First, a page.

minstrel: 12/8 time signature

vlatovlaska at woh.rr.com vlatovlaska at woh.rr.com
Thu Feb 2 14:21:46 PST 2006


OK, this gets tricky in all sorts of ways. First, technically, a triplet
is 3 equal divisions of a note that is usually either undivided or
divided into two. For instance, if you have a piece full of quarter
notes and eighth notes, triplet eighth notes would be 3 notes that fill
the same amount of time as a quarter note, and when written down they
are marked with a little number 3. So I think what you're talking about
are not called triplets, but are simply three eighth notes that have the
same duration as a dotted quarter when the dotted quarter gets the beat. 

You are right that currently this is marked in the time signature as if
the eighth notes each got a beat, for instance, good old 6/8 time, which
is actually 2 beats of a dotted quarter each. This is simply a
convention because noone has bothered to figure out a better way of
indicating that a dotted note gets the beat. So 12/8 time is simply our
convention for indicating measures with 4 beats of a dotted quarter
each. You're right that alternatively you could write it in 4/4 time
with triplets everywhere. Personally, I think that puts a lot of
unnecessary ink on the page. 

Now... back to the middle ages and the medieval tune. You say you heard
the piece, and then you say "It was written in 12/8 time with
alternating quarter notes and eighth notes ..." I am not clear whether
you have a modern transcription of the tune  that you can look at, or
whether you are visualizing how you would write down what you heard.
What's important for you to know is that the development of music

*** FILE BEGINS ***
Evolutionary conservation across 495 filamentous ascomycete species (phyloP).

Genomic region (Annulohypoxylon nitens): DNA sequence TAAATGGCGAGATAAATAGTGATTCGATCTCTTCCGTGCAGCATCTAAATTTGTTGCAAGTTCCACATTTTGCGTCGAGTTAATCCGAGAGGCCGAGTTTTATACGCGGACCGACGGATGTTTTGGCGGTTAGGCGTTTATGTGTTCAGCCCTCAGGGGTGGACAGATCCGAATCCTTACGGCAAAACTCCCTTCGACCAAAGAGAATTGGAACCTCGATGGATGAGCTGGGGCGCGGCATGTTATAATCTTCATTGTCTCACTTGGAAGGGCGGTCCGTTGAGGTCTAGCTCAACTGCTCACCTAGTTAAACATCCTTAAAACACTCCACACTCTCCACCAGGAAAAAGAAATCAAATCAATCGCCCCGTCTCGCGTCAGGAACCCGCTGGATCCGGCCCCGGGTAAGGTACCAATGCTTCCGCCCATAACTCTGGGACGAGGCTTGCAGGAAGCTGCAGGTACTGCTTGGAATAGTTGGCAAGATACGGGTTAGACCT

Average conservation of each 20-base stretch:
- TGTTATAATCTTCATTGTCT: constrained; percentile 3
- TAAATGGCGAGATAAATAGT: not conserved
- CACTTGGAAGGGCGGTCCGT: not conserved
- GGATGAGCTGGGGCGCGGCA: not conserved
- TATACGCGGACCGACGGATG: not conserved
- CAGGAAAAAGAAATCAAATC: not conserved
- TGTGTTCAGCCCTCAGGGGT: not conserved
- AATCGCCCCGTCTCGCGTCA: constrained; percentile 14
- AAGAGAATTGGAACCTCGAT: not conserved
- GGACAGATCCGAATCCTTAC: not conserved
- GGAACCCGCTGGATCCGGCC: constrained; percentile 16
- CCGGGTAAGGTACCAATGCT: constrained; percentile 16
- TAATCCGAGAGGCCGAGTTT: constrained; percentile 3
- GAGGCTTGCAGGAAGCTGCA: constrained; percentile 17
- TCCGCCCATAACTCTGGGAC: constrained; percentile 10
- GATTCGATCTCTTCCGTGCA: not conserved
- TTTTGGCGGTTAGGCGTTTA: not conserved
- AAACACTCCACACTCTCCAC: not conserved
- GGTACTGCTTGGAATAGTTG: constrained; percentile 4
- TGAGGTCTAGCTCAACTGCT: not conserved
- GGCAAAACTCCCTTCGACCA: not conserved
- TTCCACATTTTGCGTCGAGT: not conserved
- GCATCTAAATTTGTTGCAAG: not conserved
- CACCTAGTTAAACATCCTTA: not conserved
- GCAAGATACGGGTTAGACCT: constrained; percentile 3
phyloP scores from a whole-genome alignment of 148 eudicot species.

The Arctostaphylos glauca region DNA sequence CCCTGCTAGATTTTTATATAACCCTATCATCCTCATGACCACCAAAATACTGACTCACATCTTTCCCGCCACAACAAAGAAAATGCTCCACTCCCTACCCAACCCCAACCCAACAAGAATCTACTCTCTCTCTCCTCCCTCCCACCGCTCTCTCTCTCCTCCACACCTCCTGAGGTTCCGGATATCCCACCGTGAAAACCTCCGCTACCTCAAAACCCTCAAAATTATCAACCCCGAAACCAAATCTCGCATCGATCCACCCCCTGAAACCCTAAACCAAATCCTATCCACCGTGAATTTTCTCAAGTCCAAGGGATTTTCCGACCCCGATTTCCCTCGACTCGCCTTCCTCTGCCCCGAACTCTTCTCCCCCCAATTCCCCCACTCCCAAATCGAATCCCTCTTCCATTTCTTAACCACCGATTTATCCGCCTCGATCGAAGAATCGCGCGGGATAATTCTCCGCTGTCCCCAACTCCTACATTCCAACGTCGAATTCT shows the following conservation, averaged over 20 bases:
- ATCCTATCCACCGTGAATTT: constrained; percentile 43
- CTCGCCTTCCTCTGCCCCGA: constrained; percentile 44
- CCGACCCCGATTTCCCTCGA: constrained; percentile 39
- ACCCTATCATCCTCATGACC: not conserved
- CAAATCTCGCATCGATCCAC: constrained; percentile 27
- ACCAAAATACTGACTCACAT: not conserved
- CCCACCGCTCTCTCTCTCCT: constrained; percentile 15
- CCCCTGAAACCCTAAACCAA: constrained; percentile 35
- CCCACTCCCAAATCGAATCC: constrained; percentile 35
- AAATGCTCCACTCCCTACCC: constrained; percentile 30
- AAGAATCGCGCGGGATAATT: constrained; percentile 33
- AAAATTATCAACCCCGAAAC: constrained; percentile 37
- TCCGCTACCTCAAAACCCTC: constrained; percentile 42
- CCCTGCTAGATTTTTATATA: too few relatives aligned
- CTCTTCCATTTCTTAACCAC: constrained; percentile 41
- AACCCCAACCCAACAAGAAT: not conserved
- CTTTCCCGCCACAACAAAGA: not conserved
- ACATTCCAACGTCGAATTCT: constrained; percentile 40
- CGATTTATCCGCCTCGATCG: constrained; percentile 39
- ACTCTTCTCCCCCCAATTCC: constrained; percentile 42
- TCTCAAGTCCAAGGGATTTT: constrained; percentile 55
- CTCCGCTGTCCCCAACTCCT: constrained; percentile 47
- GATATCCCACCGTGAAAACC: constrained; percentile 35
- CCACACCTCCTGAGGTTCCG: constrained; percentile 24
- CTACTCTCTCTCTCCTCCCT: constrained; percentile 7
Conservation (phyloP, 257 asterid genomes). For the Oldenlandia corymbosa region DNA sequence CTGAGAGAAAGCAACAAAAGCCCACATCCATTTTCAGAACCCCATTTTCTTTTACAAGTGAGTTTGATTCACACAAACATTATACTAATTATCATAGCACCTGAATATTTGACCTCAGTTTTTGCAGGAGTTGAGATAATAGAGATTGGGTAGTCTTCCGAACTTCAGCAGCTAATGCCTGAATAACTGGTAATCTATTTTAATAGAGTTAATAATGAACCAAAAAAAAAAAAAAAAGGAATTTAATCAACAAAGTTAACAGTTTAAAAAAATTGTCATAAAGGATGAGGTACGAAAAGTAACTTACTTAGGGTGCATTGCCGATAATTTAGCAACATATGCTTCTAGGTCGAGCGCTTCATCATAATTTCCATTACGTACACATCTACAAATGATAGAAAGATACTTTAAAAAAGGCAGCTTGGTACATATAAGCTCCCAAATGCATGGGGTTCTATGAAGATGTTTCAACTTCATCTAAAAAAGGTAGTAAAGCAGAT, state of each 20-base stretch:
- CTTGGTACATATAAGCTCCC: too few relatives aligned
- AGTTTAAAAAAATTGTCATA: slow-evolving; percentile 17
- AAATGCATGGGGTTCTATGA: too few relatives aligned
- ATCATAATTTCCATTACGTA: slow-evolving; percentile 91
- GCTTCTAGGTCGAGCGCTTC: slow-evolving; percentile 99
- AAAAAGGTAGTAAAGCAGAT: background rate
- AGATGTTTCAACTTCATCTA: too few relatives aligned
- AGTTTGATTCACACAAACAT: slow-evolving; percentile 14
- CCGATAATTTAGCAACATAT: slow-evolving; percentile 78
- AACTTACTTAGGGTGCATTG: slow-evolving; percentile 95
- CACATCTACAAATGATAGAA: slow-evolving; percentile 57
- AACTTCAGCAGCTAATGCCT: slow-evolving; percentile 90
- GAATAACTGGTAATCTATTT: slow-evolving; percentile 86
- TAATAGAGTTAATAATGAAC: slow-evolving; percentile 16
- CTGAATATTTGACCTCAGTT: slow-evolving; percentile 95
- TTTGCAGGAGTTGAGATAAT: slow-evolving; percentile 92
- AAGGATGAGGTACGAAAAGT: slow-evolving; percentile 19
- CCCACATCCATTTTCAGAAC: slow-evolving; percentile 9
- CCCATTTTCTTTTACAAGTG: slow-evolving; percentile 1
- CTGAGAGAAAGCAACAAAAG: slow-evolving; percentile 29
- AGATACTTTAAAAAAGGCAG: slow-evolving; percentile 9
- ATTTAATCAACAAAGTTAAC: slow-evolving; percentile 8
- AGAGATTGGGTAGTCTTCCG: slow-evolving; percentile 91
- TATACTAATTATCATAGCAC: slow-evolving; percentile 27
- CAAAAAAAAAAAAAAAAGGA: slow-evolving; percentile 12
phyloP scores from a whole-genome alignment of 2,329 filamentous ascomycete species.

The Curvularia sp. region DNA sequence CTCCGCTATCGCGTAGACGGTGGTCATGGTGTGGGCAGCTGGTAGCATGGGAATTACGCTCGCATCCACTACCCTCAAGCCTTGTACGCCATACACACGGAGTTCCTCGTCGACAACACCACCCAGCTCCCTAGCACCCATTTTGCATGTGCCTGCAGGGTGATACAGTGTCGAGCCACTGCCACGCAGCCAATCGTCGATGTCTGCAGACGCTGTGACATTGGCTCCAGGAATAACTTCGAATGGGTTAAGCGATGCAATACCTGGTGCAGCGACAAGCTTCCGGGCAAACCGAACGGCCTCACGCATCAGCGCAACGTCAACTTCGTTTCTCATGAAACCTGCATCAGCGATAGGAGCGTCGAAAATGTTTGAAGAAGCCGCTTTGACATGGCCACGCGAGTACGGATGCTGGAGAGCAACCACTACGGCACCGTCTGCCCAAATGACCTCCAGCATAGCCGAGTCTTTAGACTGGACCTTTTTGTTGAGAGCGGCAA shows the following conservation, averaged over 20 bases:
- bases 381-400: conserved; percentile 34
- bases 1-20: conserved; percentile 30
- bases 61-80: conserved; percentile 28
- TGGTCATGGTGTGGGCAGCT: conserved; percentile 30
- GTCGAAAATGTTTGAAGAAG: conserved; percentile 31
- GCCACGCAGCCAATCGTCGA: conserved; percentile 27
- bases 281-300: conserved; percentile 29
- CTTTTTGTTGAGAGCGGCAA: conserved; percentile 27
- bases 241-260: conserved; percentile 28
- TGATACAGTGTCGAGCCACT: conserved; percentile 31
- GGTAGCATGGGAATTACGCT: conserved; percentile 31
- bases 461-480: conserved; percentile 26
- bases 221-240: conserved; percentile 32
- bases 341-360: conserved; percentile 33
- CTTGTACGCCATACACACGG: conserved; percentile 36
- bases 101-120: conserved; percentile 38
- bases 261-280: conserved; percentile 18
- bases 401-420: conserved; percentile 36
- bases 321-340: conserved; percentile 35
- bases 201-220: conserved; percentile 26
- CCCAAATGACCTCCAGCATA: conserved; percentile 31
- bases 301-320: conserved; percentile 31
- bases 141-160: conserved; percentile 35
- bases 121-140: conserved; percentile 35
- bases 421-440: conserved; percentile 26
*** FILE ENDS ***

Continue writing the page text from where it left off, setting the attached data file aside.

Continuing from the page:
notation has a long history (which can be fascinating in and of itself).
The conventions we use now were not all put in place until well after
our SCA time period. The notation used early in the middle ages (600s)
contained much less information than later notation. What I'm getting at
here is that the rhythm you heard may not be indicated in the original
notation. 

Let's look at when and where this piece was written. I find in Wikipedia
that "Alfonso X, El Sabio, the Learned, the Astronomer, or the Wise
(November 23, 1221 – April 4, 1284) was a king of Galicia, Castile and
León (1252 - 1284)." So we're talking about 1200s Spain. This is the
monarch who commissioned the Cantigas de Santa Maria, a well-known
(among period musicians) collection of songs in praise of Mary. 

Doing a Google search on the title of the song takes me to 
http://www.medieval.org/emfaq/cds/dec9416.htm, which tells me that "Da
Que Deus Mamou" is #77 in the Cantigas de Santa Maria, which by the way
were probably not composed by Alfonso himself. 

In order to see the original notation, I do a Google search on "Cantigas
de Santa Maria", which takes me to http://www.pbm.com/~lindahl/cantigas/
(many thanks to our list host for yet another excellent web site), and
by following the Facsimile link I get to
http://www.pbm.com/~lindahl/cantigas/facsimiles/To/. This site does not
seem to have a facsimile of Cantiga 77, so I look at some of the others. 

When you look, you will discover that there are no quarter or eighth
notes in the music. Instead, there are lots of black squares for notes
and nothing that obviously indicates rhythm. So I go back to this site's
home page and follow a link to "Accentation and Duration in Music of the
Cantigas de Santa Maria (article)", which takes me to a scholarly article.

Here's the very beginning of the article: "In the three Cantigas de
Santa Maria manuscripts, which contain musical notations, melodic
intervals are specified with great precision and, as far as we can
determine, with admirable accuracy. The notations do not contain
indications for melodic accents; however, and with regard to duration of
individual pitches, the scribes' notational practices may well have
presented us with more problems than solutions. Higinio Anglés, in his
pioneering edition, (1943­1964), evaluates the indications for duration
in an ambiguous, if not contradictory manner." 

In other words, we don't know what rhythm or rhythms were originally
intended or acceptable. Any interpretation is hypothetical. Music
historians are still arguing about and actually making some progress in
interpreting early music. Just thought you should know. 

Hope this has been helpful,

Lady Mathilda Harper




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